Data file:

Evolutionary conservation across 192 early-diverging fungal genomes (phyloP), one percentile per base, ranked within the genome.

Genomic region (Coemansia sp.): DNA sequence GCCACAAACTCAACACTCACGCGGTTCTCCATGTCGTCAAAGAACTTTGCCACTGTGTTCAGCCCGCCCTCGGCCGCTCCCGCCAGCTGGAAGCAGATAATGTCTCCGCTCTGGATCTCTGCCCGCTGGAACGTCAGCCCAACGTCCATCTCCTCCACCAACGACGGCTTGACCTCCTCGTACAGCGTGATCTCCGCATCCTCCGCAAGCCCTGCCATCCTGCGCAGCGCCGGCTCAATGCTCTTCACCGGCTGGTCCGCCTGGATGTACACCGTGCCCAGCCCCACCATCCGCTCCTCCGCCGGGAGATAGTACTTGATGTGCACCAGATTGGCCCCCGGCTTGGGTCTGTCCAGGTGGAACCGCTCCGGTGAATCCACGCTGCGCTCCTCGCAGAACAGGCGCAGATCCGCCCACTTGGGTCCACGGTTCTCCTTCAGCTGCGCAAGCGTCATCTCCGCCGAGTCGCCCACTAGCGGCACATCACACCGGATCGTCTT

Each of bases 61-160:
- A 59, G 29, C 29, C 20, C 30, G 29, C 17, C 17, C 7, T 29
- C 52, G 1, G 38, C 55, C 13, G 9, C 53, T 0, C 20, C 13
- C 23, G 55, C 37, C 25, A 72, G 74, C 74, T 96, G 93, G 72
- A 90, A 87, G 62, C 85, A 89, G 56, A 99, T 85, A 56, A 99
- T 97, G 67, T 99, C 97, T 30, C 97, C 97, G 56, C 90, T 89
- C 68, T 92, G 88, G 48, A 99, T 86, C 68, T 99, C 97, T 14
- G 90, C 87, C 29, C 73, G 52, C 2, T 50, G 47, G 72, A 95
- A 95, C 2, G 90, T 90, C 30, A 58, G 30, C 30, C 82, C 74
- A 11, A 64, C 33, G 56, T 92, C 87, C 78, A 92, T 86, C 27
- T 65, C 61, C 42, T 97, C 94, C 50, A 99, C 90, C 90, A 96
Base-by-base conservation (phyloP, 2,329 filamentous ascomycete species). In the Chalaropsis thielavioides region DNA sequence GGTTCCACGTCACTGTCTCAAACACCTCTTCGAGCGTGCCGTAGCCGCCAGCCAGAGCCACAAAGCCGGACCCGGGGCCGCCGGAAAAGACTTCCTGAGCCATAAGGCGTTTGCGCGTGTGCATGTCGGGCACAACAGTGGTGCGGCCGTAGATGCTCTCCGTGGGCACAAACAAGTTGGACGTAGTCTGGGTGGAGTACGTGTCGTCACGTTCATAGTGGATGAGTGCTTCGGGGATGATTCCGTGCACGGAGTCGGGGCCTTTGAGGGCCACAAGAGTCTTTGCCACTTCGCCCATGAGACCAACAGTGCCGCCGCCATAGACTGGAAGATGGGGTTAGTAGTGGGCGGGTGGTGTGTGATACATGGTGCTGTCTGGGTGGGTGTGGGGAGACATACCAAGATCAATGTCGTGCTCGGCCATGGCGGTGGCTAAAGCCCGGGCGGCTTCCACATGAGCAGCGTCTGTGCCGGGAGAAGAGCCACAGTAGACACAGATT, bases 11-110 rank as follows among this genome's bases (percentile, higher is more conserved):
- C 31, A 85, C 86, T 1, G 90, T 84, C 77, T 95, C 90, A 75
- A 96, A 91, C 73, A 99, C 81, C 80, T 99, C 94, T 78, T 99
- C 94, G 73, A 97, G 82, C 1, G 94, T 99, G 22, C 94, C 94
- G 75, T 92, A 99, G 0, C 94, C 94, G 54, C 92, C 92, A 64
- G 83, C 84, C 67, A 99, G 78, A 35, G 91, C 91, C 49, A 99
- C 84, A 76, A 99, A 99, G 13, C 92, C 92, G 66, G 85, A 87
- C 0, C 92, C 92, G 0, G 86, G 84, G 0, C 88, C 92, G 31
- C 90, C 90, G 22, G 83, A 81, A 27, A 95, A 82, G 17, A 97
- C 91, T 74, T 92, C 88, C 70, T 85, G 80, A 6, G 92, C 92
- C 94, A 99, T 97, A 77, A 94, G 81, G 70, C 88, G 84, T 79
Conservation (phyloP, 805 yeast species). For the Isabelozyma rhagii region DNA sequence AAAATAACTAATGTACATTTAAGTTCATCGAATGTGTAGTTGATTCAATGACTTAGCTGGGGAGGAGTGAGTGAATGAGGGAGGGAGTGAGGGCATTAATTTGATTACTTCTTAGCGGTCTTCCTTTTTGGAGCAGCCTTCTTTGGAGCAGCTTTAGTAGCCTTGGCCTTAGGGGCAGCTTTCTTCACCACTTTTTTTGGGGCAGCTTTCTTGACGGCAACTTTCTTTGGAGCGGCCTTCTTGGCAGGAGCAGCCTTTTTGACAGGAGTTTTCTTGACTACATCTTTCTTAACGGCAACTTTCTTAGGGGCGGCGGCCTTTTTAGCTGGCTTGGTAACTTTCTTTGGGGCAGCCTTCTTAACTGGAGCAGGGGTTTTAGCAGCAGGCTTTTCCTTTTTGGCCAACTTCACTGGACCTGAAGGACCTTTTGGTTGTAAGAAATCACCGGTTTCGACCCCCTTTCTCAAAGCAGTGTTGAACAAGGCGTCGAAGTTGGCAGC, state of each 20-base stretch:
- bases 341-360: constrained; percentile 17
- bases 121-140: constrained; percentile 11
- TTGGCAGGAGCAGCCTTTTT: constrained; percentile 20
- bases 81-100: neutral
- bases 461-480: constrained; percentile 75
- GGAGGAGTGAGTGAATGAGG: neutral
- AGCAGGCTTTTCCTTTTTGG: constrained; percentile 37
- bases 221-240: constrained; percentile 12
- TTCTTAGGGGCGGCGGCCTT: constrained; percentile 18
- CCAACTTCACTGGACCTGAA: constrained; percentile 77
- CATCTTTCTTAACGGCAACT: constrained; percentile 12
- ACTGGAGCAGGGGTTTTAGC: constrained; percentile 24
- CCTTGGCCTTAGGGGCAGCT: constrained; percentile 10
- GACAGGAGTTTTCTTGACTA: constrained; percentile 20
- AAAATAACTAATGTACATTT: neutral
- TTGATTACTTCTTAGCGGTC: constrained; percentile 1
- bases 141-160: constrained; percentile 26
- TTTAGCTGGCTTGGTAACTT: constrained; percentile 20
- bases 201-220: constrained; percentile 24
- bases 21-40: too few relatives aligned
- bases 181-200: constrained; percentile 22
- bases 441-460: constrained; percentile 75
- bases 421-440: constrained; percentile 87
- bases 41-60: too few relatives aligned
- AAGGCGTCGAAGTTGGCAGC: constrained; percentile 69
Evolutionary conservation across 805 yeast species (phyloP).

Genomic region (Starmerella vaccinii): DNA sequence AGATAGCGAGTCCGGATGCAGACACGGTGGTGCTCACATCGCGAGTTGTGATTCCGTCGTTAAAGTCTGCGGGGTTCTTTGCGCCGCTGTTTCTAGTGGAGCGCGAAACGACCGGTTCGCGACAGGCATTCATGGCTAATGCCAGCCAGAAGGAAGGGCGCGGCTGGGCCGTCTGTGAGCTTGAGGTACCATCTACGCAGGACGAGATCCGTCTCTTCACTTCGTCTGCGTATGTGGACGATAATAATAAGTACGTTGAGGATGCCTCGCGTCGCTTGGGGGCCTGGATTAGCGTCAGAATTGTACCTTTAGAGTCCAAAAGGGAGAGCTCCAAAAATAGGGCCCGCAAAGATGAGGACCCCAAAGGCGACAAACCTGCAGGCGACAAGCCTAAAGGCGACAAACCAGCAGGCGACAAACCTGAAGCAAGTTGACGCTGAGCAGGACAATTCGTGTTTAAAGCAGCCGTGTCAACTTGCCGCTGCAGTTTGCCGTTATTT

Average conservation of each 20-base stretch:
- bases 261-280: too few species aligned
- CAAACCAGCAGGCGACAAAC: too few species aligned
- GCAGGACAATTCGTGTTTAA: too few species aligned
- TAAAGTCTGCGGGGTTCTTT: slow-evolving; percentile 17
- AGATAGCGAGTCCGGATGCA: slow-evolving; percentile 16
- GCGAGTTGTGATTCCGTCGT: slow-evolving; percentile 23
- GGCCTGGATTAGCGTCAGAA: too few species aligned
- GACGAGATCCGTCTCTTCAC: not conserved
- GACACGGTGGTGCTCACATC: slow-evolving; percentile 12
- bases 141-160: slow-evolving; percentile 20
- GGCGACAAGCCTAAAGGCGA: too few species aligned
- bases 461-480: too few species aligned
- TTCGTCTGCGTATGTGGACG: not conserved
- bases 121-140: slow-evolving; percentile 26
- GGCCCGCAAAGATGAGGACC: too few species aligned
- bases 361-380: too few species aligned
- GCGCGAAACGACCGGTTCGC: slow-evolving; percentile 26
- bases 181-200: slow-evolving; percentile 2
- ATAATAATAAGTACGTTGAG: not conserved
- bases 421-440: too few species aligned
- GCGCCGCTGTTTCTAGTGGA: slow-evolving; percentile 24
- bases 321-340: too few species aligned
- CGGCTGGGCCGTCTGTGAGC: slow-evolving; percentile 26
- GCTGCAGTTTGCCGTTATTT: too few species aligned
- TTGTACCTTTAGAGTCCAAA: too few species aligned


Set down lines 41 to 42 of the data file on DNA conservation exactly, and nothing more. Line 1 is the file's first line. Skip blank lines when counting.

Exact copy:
- TTGATTACTTCTTAGCGGTC: constrained; percentile 1
- bases 141-160: constrained; percentile 26